But that time when I thought he was incredible – that time was, of course, at Woodstock. That time was this performance.
And I’m transported back – every time I watch that clip. I was 12 years old. Actually, I’d just turned 13. Woodstock was being played on TV for its 20th Anniversary; my parents suggested I watch it. I told them we had to record it. I watched as much as I could – school night. Then up early the next morning to watch the tape.
Woodstock is a flawed document. Fittingly. Because it was a flawed event. But there were a handful of performances that meant the world to me. The young Michael Shrieve from Santana, Sly & The Family Stone, Country Joe, Hendrix. Joe Cocker. And Alvin Lee. With his band Ten Years After. Chasing the notes on the guitar – hurling them out into the world. A mess of energy, a furious fight to become (at) one with the guitar.
I can see a lot of things wrong with it – I can hear mistakes across the records (I bought a bunch of Lee/Ten Years releases after seeing Woodstock at that impressionable age). But I also see and hear the emotion.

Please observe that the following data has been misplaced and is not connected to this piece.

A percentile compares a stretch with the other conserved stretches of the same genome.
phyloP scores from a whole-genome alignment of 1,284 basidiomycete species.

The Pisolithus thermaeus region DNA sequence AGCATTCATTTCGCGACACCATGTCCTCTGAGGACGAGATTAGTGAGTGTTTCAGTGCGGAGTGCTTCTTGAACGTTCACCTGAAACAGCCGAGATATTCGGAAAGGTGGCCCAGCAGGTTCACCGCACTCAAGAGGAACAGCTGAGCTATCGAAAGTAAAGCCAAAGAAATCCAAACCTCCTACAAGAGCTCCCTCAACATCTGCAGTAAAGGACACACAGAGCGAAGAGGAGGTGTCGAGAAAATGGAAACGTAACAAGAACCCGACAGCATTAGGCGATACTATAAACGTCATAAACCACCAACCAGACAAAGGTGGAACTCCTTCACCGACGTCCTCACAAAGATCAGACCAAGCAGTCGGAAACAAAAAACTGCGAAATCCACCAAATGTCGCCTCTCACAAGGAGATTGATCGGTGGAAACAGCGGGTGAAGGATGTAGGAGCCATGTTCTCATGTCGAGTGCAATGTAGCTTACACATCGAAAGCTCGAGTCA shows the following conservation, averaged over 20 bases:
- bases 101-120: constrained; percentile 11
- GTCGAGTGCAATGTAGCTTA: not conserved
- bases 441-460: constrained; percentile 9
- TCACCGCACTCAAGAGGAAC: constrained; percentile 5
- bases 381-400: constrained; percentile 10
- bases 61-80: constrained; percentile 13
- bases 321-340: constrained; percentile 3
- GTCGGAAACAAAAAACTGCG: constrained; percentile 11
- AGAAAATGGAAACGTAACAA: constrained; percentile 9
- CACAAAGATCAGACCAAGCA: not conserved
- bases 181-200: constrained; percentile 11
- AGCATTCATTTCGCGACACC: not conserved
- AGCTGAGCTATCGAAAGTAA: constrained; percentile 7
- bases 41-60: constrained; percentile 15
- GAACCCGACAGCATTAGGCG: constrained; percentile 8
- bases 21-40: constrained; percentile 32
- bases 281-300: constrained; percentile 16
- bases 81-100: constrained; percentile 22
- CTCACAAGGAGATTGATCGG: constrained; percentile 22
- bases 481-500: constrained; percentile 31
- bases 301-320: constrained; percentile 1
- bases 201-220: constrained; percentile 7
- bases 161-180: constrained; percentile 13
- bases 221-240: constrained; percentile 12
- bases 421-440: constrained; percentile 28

I was spellbound. And some days I still am.
So I’m having my coffee, scrolling about online and I read a few tributes. I’m back watching Ten Years After at Woodstock, Alvin Lee killing it; I’m Going Home. Well, he’s finally going home I think – and then read that thought over and over online, Facebook and Twitter, YouTube and various quickly-plotted tributes.
That moment defines him. That one moment. A near-quarter-hour of blistering guitar workout. Some days – down the track – I would almost laugh at it. But there’s no denying he had his moment. He nailed it.
Not that many musicians get to have a moment. Really. And Alvin Lee did. You don’t often see him mentioned in lists of influential players. But he was formative for me – as a fan of the electric guitar.
I bought awfully titled compilation albums, White Boy Blues, because of Alvin Lee and Ten Years After and I’m Going Home. Because of Woodstock and the late-night Milo and the VHS tape. Because of my parents suggesting I watch a cultural happening; a part of history.
Alvin Lee was part of that happening. Part of what made that happen. You watch and listen to him tearing it out on I’m Going Home. And he played, as the cliché suggests, like a man possessed. The noise might be horrible to some, inexcusable and/or indescribable but to me it was a thing of beauty. Oh, it was my world. I lost myself inside those notes; following his lead, as it were. I have found myself in many other guitar workouts over the years. So many of them seem to come from that moment. That moment Alvin Lee had.